The year-end financials are in for Saskatchewan and the financial picture has worsened.
Saskatchewan finished 2015-16 with a $675 million deficit, largely attributed to shortfalls in oil and potash revenue.
That number has grown $248 million higher than the $427 million predicted at third-quarter.
There are continued challenges for the province as wildfires and floods will cost and taxation revenue was lower.
Finance Minister Kevin Doherty insists he won’t be necessarily dipping into people’s pockets to adjust the financial downfall.
“One shouldn’t necessarily jump to the conclusion that government is going to raise taxes”, he explained. “But people don’t want to see their taxes raised, they don’t want to see government spending cut and they don’t like deficits, there is a incompatibility between those three things.”
When pension adjustments are added the deficit grows to $1.52 billion. The pension adjustment is highly volatile and for this reason it is not included in surplus or deficit calculations at budget times or quarterly updates.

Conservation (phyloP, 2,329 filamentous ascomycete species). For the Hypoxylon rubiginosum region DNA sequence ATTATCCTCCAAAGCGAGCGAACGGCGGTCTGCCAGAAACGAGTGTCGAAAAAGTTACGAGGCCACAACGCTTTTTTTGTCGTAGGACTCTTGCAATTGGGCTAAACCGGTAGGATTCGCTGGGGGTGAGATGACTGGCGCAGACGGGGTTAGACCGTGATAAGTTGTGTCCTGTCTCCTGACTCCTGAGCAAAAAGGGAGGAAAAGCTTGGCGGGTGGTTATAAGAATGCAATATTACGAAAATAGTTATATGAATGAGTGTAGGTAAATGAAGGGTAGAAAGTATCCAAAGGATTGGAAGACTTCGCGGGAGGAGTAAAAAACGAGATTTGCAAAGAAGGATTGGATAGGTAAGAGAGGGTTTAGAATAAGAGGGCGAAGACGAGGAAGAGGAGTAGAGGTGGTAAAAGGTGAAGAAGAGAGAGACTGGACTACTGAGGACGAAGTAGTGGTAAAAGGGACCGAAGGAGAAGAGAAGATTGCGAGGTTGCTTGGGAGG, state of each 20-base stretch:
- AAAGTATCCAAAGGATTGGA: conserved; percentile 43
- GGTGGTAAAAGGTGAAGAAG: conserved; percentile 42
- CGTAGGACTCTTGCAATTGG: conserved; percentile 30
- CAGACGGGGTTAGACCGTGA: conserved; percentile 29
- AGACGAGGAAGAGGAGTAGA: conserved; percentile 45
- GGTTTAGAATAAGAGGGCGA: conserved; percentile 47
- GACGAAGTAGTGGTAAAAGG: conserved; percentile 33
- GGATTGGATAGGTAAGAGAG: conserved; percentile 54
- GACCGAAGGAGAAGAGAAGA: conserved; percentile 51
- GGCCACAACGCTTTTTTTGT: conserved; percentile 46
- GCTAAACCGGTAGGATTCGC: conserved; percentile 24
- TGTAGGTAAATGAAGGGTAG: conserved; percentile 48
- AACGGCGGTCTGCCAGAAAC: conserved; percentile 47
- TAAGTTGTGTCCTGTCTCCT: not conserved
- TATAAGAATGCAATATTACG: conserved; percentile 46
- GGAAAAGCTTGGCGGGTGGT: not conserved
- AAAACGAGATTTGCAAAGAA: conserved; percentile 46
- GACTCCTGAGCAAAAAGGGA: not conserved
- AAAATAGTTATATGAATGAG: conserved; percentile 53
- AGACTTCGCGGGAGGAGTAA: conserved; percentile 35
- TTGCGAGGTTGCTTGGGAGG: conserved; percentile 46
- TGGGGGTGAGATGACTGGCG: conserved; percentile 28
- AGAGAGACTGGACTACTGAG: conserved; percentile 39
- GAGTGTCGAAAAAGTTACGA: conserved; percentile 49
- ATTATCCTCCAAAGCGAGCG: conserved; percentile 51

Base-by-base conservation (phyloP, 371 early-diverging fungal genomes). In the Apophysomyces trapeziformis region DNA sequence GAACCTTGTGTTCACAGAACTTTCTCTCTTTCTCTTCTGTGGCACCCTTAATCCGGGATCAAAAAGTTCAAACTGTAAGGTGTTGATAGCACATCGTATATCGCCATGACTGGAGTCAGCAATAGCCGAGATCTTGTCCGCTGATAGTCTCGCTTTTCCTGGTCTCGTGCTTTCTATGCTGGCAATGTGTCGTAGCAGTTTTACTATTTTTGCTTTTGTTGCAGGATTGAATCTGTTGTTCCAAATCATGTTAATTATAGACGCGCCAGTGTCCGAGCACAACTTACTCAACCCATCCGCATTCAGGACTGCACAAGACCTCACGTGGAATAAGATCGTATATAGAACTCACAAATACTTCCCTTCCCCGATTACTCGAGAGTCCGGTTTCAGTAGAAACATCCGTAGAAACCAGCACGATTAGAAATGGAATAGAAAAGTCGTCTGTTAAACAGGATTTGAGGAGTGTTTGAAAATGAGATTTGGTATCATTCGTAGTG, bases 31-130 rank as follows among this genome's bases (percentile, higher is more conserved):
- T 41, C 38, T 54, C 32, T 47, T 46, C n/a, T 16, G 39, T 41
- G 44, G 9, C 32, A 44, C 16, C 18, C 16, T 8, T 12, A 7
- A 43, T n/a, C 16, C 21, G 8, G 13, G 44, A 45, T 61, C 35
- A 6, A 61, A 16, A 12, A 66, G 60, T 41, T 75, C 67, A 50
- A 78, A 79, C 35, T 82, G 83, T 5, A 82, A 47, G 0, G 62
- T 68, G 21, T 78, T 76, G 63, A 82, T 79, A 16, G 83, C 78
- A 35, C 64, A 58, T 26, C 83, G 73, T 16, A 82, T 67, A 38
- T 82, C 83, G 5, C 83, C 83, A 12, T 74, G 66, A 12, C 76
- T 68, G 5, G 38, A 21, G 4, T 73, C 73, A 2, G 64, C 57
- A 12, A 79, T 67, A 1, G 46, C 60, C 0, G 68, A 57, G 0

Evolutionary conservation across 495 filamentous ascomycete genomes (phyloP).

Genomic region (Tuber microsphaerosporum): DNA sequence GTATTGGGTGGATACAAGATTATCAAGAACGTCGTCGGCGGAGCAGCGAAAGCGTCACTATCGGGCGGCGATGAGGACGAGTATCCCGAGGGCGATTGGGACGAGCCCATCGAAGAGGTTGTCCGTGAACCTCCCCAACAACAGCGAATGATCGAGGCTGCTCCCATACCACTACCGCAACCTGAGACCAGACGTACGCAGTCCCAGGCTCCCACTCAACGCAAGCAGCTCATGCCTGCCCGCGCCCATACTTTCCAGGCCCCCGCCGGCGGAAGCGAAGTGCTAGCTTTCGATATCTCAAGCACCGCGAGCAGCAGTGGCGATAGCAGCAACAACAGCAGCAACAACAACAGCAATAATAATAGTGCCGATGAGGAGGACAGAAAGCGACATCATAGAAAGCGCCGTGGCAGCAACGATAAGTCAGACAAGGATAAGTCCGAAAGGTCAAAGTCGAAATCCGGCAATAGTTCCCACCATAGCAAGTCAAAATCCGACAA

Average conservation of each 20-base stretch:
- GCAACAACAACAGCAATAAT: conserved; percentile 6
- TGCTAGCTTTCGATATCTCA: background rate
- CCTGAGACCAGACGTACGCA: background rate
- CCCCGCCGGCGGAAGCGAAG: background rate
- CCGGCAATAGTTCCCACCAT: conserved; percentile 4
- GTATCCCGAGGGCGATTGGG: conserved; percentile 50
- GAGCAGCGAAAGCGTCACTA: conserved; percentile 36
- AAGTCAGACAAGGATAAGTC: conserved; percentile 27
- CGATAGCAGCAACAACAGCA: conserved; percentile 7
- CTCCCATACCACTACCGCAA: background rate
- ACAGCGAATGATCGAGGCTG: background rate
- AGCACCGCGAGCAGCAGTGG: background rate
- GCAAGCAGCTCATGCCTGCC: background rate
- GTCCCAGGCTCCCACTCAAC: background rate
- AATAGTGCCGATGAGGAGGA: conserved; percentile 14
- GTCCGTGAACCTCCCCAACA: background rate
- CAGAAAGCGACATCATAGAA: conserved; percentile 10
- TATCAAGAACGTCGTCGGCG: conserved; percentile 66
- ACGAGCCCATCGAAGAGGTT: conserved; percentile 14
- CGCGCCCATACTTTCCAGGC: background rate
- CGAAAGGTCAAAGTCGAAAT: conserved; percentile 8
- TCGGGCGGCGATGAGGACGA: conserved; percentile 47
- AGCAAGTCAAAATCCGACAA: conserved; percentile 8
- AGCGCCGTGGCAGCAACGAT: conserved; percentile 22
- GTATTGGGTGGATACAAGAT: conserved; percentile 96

““As we explained at budget time, the pension adjustment fluctuates by hundreds of millions of dollars from year to year,” Doherty said. “It is effectively an accounting adjustment which represents how much it would cost the government if it had to pay out all pension costs owing immediately. Of course, these pensions are not paid out all at once – they are paid out over a long time period, so it wouldn’t make sense to make budget decisions based on an accounting adjustment that fluctuates so much from one year to the next.”
Total revenue in 2015-16 was $13.63 billion, $792 million less than projected at budget. Oil revenue was about $347.5 million less than budgeted and down nearly $724 million compared to 2014-15. Potash revenue was $552.1 million, about $244 million less than budgeted.
Total expense (excluding the pension adjustment) was $14.31 billion, $112 million higher than the budget. Total expense includes increased expense related to last year’s wildfires in the north, disaster assistance payments for prior years and pressures in health and social services.
The government has undertaken what it has called, transformational change, to look at what core services government needs to deliver and how best to pay for that.